On Friday morning, I went out early to a little park in the area called Shem Creek Park. Elevated boardwalks here travel through the tidal saltmarsh and often times afford good wildlife viewing. As with the past couple of years, this site didn’t disappoint, and I quickly started racking up some good species. A Seaside Sparrow and Saltmarsh Sparrow were seen in close to one another in the higher portions of the marsh. The high tide was in here, so many species like Clapper Rail weren’t seen since they tend to be seen out in the open more when the mudflats are exposed and they come out of the reeds to hunt. Common Loons and Horned Grebes were seen on the creek itself, as were Hooded Mergansers. A good size flock of Scaup flew by overhead, but the real highlights were a group of Palm Warblers that came out into the open when I rigorously pished them out. Among them were a number of Yellow-rumped Warblers, the classic winter warbler of the southeastern United States. Other species like Ring-billed, Laughing, and Herring Gulls were also observed, and Double-crested Comorants were seen in the main river offshore in healthy numbers. Brown Pelicans could be seen further out as well. The park provides a really nice view out over the main bay looking towards the city of Charleston and Ft. Sumpter. Two years ago, Ruth & I had a heck of a surprise when a Bottlenose Dolphin put on a show just a few feet off where we were standing. No such luck this time, perhaps they prefer the low tide situation when the fish are funneled into a smaller volume of water. The Horned Grebes were enjoyable finds, diving and popping up pretty close to the boardwalk, much closer than I see them up on the Chesapeake Bay Bridge-Tunnel at least. After walking out and back, I headed home and we spent the rest of the day in the city.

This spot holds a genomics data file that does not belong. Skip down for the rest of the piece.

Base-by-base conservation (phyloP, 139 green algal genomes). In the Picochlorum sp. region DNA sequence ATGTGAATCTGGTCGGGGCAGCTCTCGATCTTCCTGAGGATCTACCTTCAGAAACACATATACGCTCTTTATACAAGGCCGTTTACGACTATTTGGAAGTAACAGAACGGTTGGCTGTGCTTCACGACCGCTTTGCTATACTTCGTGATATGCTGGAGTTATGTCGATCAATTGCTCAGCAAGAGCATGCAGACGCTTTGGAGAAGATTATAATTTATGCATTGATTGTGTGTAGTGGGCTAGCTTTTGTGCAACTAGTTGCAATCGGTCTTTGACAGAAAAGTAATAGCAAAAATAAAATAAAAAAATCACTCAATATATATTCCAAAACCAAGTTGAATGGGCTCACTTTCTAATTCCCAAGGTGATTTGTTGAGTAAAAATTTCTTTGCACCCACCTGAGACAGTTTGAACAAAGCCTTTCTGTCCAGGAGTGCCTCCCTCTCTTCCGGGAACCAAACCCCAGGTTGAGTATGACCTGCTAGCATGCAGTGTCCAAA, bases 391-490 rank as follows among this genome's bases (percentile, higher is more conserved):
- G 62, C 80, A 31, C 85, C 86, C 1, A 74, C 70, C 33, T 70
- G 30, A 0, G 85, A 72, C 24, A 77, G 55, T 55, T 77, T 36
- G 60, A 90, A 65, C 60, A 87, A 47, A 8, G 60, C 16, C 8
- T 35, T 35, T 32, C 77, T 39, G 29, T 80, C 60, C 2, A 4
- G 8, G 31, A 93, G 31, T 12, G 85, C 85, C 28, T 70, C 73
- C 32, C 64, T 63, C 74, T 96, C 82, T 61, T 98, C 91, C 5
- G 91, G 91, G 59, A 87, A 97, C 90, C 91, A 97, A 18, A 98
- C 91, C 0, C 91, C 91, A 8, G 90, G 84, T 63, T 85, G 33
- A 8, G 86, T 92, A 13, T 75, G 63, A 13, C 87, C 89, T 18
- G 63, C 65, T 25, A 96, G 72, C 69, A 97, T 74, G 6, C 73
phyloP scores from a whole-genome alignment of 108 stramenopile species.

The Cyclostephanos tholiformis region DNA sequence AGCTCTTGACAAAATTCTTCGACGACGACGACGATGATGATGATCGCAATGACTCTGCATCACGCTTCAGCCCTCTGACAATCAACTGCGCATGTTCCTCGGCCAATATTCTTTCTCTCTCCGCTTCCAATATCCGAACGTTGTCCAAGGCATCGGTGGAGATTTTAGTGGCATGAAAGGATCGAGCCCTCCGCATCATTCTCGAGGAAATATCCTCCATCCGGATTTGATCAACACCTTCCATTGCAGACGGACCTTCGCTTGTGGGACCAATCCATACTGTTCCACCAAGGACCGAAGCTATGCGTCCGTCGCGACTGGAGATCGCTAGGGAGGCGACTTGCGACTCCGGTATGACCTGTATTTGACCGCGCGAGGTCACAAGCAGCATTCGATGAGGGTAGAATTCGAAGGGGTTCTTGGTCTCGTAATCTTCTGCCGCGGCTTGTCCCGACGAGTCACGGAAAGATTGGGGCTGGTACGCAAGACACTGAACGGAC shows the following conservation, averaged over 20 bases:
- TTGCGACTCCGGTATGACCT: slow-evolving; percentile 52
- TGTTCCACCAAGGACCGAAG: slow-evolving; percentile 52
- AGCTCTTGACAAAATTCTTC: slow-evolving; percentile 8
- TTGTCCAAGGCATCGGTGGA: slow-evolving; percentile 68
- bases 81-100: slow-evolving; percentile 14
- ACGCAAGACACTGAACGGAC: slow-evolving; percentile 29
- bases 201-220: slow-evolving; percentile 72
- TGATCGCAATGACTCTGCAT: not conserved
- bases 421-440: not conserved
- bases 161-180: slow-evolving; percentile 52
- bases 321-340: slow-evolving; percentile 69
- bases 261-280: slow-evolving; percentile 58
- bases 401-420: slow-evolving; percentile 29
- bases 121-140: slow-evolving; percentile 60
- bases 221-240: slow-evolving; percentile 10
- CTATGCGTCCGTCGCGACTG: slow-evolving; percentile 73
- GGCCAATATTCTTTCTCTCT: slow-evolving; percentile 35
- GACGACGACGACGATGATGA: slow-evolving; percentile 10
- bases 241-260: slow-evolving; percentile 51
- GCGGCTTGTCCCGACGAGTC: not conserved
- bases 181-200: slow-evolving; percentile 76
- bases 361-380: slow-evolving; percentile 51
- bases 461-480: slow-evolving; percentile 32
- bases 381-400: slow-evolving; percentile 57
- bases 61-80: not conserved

One of the most unique among birds, this is the only bird that can break into a live Oyster shell, the American Oystercatcher!